By using PIAAC survey data in conjunction with data from the American Community Survey, the Skills Map provides reliable estimates of adult literacy and numeracy skills in all 50 states.
Why do we talk about “third-grade level” when discussing literacy?
Applying children’s grades to adults is sub-optimal at best. But it’s a reference point that’s familiar to many, so it’s often used when talking about literacy to illustrate the types of skills people may still need to learn.
Third grade is usually the year when children move from “learning to read”, to “reading to learn”. By the end of third grade, a child “at grade level” is typically:
- Reading small-print books with chapters, multiple detailed events, sophisticated language, and/or academic vocabulary.
- Reading and writing about new and complex ideas, concepts, or topics.
- Reading silently.
- Using reading strategies flexibly and smoothly to understand text.
- Building background knowledge and using prior knowledge to understand new ideas, concepts, or topics.
- Connecting concepts and ideas across multiple texts.
- Examining the craft and structure of a text.
- Asking and answering questions while reading to self-monitor for meaning.
- Demonstrating literal, inferential, and critical comprehension through discussion.
The skills children ideally learn in third grade lay the groundwork for the learning, critical thinking, and literacy development that comes later. So when an adult’s literacy has been halted at around that point, they’re missing some crucial skills.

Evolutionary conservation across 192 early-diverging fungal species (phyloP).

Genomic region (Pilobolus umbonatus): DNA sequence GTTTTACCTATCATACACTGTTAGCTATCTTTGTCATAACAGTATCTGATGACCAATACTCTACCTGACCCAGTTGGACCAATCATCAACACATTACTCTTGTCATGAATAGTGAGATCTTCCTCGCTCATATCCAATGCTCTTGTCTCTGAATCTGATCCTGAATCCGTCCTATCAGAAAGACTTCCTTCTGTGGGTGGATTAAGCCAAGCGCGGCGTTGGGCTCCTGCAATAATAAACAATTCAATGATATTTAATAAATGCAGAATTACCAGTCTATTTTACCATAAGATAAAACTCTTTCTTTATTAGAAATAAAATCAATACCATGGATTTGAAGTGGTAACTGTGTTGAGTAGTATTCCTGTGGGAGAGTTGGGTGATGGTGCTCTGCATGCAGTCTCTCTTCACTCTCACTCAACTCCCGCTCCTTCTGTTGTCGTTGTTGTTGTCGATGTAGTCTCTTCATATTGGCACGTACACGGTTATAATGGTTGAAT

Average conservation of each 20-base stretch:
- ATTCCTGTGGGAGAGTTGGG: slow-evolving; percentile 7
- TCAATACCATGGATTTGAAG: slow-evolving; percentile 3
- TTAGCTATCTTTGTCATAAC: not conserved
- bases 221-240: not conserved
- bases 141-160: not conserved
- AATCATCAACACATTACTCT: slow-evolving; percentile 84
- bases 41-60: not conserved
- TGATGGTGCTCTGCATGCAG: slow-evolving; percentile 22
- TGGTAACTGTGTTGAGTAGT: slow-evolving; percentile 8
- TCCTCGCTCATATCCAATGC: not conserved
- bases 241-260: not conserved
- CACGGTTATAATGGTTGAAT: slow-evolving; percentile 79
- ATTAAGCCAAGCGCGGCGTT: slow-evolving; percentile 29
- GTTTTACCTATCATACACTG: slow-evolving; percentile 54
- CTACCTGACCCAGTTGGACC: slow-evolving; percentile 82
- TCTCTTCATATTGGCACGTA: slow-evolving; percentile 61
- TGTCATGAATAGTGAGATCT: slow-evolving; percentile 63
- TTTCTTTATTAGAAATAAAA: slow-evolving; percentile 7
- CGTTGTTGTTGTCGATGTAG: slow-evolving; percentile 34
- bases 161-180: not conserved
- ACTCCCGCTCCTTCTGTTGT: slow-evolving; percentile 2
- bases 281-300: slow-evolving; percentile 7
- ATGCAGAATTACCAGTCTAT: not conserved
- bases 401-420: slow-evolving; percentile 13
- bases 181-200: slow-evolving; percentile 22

Of course, most adults have still continued to learn in other ways, often working to compensate for missing literacy skills through creative problem-solving or other work-around skills. And low literacy is definitely NOT correlated to low intelligence. All of these, and more, are reasons to be cautious when applying grade levels to adults.
Nevertheless, low literacy continues to hold back too many adults in Texas and the United States from reaching their goals, and from fully realizing life, liberty, and the pursuit of happiness.
Predicting the future - or at least trying to
The Texas State Demographer’s Office projects that by 2040:
- The population of Texas will increase to 35.8 million, a 151% increase from 1980.
- The percentage of the population 65 and older will nearly double to 18%.
- There will be 18.8 million Hispanic people in Texas, a 530% increase from 1980.
- There will be continuing shifts in populations from rural to urban areas.
The Texas Association of Workforce Boards has concluded that Texas faces a crisis in education and unless changes are quickly made, by 2040 Texas will experience a weakened economy, with an under-educated workforce that will be less attractive to businesses, a decreasing tax base to fund state and local governmental services, and declining revenues to build and maintain infrastructure. (Source)
The Texas Higher Education Coordinating Board projects that by 2040, the Texas labor force will need 60% of all 25- to 34-year-olds — almost 2 million people — to hold industry-recognized certificates and college degrees. Only around 35% of this group currently has those qualifications. It’s predicted that technology will replace around 20% of workers with the lowest literacy. (Source)